I felt a little like Rip Van Winkle, returning at last to Verizon Hall in Philadelphia’s Kimmel Center this past Friday for a matinee featuring violinist Joshua Bell. It had been a year and ten months since I had attended a concert of the Philadelphia Orchestra, one conducted by Edward Gardner. Between these dates swelled tides of death and destruction, the silencing of concert halls and theaters, the terrifying unpredictability of a scourge that threatened to lay waste to all humanity and its hoard of artifacts, potions, and anthems.

Joshua Bell
© Benjamin Ealovega

While the pandemic is not over, the gradual reappearance of live concerts delivers a message of hope, a ray of light. For this program, Bell was billed as leader and soloist, assuming both roles with engaging capability. The concert opened with Max Bruch’s Violin Concerto no. 1 in G minor, composed in the 1860s, a mainstay of the violin concerto repertoire, but seeming to be less often performed in recent decades. But that may change. Leading the otherwise conductor-less orchestra with his bow, Bell drew from his instrument the freshest, most inevitable tones, flowing like liquid silver under a touch that was vibrant but delicately restrained. 

Sweeping without pause from movement to movement, the work is sweet without being saccharine, and Bell’s direction, no less than his playing, emphasized a spontaneous expression of Bruch’s score. From throaty lower register to the violin’s silky heights, this is lush, romantic music, in the hands of a master of that idiom. Bell recognizes today’s audiences desire for not only passion and intensity in their music, but also in the facial and bodily expressions of the performing artists. These qualities Bell brings to his performances, doing honor to the composer and delighting his watchers and listeners as well.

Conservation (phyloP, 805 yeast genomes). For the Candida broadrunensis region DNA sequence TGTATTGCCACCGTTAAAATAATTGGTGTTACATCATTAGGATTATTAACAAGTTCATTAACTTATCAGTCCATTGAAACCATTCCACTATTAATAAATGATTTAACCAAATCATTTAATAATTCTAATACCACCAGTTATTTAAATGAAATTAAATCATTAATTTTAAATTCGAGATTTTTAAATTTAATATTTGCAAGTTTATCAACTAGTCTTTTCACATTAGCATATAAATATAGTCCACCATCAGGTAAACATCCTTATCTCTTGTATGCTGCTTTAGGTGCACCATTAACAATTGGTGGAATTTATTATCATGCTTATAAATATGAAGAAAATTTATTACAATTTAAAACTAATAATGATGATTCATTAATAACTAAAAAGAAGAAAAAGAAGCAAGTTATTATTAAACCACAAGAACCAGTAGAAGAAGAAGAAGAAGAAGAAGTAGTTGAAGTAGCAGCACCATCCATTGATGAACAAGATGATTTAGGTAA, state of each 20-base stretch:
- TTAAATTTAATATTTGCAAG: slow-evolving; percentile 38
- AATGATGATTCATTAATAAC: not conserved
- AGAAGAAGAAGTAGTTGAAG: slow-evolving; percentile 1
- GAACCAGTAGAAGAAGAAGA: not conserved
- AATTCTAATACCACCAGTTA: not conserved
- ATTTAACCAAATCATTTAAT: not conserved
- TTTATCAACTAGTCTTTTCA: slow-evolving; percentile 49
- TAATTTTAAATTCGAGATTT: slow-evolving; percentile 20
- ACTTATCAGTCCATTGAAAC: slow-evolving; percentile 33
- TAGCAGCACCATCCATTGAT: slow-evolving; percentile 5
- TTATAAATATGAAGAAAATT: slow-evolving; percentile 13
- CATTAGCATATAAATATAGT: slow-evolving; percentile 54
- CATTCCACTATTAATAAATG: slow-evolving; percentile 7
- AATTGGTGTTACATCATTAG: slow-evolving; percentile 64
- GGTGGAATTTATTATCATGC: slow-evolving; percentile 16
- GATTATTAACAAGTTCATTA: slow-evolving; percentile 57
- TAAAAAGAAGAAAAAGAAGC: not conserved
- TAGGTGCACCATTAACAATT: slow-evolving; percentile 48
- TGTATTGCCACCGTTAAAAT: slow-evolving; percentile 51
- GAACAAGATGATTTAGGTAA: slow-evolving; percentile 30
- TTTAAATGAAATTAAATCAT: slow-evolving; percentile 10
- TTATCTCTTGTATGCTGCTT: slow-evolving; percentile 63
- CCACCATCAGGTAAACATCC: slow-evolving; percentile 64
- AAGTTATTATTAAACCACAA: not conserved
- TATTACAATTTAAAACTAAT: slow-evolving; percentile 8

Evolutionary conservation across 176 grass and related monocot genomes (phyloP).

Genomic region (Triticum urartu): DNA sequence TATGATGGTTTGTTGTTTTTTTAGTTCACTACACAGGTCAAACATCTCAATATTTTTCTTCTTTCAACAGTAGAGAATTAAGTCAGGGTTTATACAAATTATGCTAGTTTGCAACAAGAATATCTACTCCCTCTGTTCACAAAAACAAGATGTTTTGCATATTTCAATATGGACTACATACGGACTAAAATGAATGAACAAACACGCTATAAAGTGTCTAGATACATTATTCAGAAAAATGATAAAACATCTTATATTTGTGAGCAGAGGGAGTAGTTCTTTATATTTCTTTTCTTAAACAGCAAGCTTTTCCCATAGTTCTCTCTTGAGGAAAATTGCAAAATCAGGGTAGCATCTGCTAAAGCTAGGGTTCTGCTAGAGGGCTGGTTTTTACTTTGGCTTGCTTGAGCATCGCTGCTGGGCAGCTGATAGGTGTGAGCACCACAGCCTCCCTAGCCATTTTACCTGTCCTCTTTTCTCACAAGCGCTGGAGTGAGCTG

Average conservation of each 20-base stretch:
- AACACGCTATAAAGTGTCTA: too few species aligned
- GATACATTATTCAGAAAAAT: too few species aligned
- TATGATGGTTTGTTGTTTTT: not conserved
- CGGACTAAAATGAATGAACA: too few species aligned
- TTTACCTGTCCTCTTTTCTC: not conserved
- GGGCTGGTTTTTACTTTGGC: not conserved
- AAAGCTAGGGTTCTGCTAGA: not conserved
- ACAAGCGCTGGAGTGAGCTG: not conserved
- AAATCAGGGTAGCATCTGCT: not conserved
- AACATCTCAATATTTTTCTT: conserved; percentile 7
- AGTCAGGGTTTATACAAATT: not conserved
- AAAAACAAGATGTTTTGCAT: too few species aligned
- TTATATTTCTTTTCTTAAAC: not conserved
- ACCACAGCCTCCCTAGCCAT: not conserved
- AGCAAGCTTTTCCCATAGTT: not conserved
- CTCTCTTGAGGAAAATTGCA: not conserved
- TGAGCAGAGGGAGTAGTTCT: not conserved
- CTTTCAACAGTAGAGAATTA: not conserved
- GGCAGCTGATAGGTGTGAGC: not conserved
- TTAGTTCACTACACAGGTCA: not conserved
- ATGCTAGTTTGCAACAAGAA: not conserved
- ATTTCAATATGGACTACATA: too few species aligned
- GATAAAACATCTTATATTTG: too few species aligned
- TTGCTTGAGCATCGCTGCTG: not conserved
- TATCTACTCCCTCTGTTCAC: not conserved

Throughout the program, volume and velocity were the order of the day. Orchestras are going to continue to perform louder and faster, as audiences demand more stimulation after being pent up for two years. Strings, French horns and timpani boldly took the stage in Bell’s baton-less conducting of Mendelssohn’s Symphony no. 4 in A major, the “Italian” (hardly a woodwind was heard), creating a perhaps too-exciting, Star-Wars-type sound explosion. While Bell’s energetic leadership created a soundscape somewhat chunky for my taste, the resulting musical tapestry was original, enlivening, and a hit with the large audience that thronged the tiers of Verizon Hall.

Between the two large-scale works, however, Bell placed a shy but beguiling flower: Florence Price’s lyrical Adoration for violin solo. Orchestrated by Jim Gray, this tender musical morsel of just four minutes in length is another feather in the cap of an African-American woman who is quickly joining the ranks of much-loved 20th century composers. Bell’s playing of this gentle tune was simply divine. For a few quiet moments, the sweet sound soared, and our hearts with it.